They got my arm back in its socket using some kind of medieval torture technique–me lying face down on the bed with my dislocated arm hanging off the edge, the nurse pulling down on the arm, the doctor pushing down on my shoulder blade with both his hands, and both of them telling me to relax–but at least they got it back in without making me play Russian roulette with any more IV medications, so I’m not complaining. Plus, not only did they get it back in, but all the rolling around on the bed must have given my hair a sexy dishevelled look because the X-ray tech who did my post-reduction films said I had pretty hair! From Girl, Dislocated
Not dislocating things is an art. I have spent months in physio learning how to notice when a joint begins to dislocate so that it doesn’t follow through all the way. Partial dislocations (also called subluxations) are pretty painful and annoying occurrences. Some should be negligible (there’s a big difference between ribs shifting a millimetre and ribs shifting a centimetre) but often don’t feel insignificant and others should be more serious than I allow them to be (such as the time I went into anaphylactic shock, fell down the stairs, dislocated my shoulder and almost dislocated – what difference a degree or two can make – a few other things and had great difficulty figuring out how to make my Epi-Pen-still-in-the-box work).
It’s easy to fixate on something like World of Warcraft and trying to make it work for me. It’s harder to think about the twenty four hours that are in a day and what else I can and want to fill them with. My current strategy is that health comes first. I put things back the moment they start to move out of place, a seemingly insignificant habit that has greatly cut down on A&E visits. I make time to stop and rest, I make time to sit down before I faint and I try my utmost to find a balance between doing things without overdoing things. The result is that my once very visible illness has become much less visible and severe. I can push to get up the hill and live with the tumbling down that always follows or I can stick to even roads and leisurely strolling.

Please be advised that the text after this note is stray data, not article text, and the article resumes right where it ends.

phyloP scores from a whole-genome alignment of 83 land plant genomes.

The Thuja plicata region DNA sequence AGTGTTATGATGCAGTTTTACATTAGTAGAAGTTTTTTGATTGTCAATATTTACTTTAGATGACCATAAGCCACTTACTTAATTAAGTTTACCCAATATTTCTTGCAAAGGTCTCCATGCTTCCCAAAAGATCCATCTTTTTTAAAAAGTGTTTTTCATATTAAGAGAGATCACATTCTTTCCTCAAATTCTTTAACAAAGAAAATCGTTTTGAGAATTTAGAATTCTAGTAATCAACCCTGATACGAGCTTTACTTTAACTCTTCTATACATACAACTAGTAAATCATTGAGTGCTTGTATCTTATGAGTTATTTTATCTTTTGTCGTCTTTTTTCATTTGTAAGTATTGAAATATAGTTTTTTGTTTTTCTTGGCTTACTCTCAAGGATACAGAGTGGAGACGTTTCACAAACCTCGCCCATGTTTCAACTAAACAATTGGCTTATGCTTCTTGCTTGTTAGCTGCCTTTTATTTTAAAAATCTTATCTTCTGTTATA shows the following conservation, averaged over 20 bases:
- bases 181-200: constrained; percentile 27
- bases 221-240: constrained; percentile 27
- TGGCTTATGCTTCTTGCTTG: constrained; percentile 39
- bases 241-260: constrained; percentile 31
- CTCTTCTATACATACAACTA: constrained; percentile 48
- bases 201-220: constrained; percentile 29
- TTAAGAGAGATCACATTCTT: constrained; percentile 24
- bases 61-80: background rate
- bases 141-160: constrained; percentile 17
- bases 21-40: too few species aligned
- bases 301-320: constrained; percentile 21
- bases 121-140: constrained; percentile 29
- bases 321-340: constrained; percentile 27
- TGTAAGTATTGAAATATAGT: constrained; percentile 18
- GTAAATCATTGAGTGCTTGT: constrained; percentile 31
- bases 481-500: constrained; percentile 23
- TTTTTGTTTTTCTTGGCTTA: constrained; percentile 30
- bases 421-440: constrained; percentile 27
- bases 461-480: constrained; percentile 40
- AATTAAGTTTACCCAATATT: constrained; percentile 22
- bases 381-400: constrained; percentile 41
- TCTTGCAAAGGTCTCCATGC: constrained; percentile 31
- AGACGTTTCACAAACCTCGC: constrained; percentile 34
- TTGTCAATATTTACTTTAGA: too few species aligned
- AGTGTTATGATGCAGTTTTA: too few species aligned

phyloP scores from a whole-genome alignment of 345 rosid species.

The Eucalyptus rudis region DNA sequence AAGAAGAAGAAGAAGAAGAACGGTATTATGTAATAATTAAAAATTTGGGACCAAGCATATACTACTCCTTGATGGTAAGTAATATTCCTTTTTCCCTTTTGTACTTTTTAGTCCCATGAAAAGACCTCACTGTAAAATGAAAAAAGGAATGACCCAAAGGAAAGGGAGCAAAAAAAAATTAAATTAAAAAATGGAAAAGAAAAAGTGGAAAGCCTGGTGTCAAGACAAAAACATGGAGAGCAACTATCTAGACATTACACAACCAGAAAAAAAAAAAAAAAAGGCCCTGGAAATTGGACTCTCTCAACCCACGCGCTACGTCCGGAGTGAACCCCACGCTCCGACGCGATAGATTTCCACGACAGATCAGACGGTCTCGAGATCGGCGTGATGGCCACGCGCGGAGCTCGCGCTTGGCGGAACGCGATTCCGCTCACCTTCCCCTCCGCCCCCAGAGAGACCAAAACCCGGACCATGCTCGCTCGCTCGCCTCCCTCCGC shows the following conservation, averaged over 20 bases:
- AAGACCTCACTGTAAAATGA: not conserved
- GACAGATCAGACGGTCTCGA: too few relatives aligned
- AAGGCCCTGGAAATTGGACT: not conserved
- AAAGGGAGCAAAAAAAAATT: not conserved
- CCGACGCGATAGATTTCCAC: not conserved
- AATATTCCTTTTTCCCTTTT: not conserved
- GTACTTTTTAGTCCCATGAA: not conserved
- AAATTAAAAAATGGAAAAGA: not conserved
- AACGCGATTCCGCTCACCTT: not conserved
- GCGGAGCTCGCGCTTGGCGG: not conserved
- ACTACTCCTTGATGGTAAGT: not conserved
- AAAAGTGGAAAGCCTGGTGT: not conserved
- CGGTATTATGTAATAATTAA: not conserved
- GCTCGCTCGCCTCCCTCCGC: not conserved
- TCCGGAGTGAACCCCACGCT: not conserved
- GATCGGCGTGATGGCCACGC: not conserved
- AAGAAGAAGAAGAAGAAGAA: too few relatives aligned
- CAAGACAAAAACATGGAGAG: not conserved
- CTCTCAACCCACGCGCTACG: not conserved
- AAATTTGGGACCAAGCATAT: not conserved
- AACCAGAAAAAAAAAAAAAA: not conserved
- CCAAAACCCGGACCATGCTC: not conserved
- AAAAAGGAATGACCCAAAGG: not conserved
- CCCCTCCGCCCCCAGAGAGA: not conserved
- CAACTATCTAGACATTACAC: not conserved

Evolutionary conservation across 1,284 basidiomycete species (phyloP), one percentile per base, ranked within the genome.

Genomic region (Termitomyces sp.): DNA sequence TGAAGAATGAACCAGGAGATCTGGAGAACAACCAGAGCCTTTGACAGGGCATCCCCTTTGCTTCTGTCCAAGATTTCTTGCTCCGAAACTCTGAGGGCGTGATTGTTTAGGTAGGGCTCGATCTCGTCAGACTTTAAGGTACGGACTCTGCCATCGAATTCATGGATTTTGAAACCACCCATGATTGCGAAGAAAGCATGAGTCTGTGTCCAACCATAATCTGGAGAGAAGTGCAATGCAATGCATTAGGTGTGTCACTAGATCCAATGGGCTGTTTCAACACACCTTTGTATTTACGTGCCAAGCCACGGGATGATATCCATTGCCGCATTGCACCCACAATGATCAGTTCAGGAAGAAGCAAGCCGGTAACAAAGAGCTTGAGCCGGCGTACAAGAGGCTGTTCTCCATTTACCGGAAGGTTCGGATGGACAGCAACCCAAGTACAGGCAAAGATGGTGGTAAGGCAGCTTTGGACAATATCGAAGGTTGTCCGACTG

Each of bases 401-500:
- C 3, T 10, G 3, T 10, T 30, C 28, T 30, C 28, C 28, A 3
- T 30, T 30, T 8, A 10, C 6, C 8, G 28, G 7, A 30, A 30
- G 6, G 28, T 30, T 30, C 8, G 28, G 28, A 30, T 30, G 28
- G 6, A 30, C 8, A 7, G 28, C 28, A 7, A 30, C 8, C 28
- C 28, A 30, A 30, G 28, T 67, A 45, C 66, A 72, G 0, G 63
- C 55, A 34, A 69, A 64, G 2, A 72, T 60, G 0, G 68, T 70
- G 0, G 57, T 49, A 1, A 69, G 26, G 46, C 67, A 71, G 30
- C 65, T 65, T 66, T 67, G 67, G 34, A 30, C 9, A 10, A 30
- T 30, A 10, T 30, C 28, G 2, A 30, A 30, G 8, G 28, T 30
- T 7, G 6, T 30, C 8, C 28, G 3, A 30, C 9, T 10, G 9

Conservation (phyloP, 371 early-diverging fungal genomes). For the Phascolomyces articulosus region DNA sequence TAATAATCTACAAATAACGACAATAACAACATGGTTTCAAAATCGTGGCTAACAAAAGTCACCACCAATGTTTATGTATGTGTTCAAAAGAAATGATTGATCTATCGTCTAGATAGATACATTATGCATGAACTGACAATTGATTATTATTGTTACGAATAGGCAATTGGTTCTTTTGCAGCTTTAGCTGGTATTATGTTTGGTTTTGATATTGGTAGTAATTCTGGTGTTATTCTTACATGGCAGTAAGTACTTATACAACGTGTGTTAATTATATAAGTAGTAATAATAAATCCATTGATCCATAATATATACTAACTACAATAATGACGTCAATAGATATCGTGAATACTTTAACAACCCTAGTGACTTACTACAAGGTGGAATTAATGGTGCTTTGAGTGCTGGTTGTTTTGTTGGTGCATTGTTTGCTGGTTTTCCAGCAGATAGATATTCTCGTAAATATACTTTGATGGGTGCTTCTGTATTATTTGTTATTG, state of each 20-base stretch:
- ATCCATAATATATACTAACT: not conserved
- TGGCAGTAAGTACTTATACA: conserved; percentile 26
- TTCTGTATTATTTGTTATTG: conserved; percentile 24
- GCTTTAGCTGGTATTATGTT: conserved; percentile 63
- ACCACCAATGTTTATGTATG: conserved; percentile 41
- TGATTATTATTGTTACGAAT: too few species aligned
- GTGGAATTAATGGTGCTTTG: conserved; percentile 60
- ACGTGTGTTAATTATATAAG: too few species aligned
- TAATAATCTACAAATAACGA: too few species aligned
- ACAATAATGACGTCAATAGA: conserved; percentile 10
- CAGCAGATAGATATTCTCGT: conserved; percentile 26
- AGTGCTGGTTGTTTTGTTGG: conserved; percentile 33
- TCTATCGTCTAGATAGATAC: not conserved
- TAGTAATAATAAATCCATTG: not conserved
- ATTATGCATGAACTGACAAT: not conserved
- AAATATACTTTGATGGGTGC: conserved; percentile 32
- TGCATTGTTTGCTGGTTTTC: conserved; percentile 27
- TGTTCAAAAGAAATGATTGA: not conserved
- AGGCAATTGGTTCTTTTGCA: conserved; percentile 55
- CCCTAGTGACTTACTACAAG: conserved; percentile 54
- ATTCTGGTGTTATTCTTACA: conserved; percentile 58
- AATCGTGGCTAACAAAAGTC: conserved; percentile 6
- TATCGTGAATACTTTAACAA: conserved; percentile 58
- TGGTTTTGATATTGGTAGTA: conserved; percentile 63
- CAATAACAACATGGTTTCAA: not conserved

It’s much harder to maintain a semblance of health than it is to maintain a semblance of life. It’s difficult to stop before it’s required. Strapped into an MRI this week I spent 30 minutes listening to horribly loud hospital earphone music whilst fighting the sensation created by an optical illusion that I am falling, I thought about the A&E trips and hospital stays and consultant appointments and was content to have most of that behind me. DIY management works well for me. I now stop before it’s required and it’s a good decision.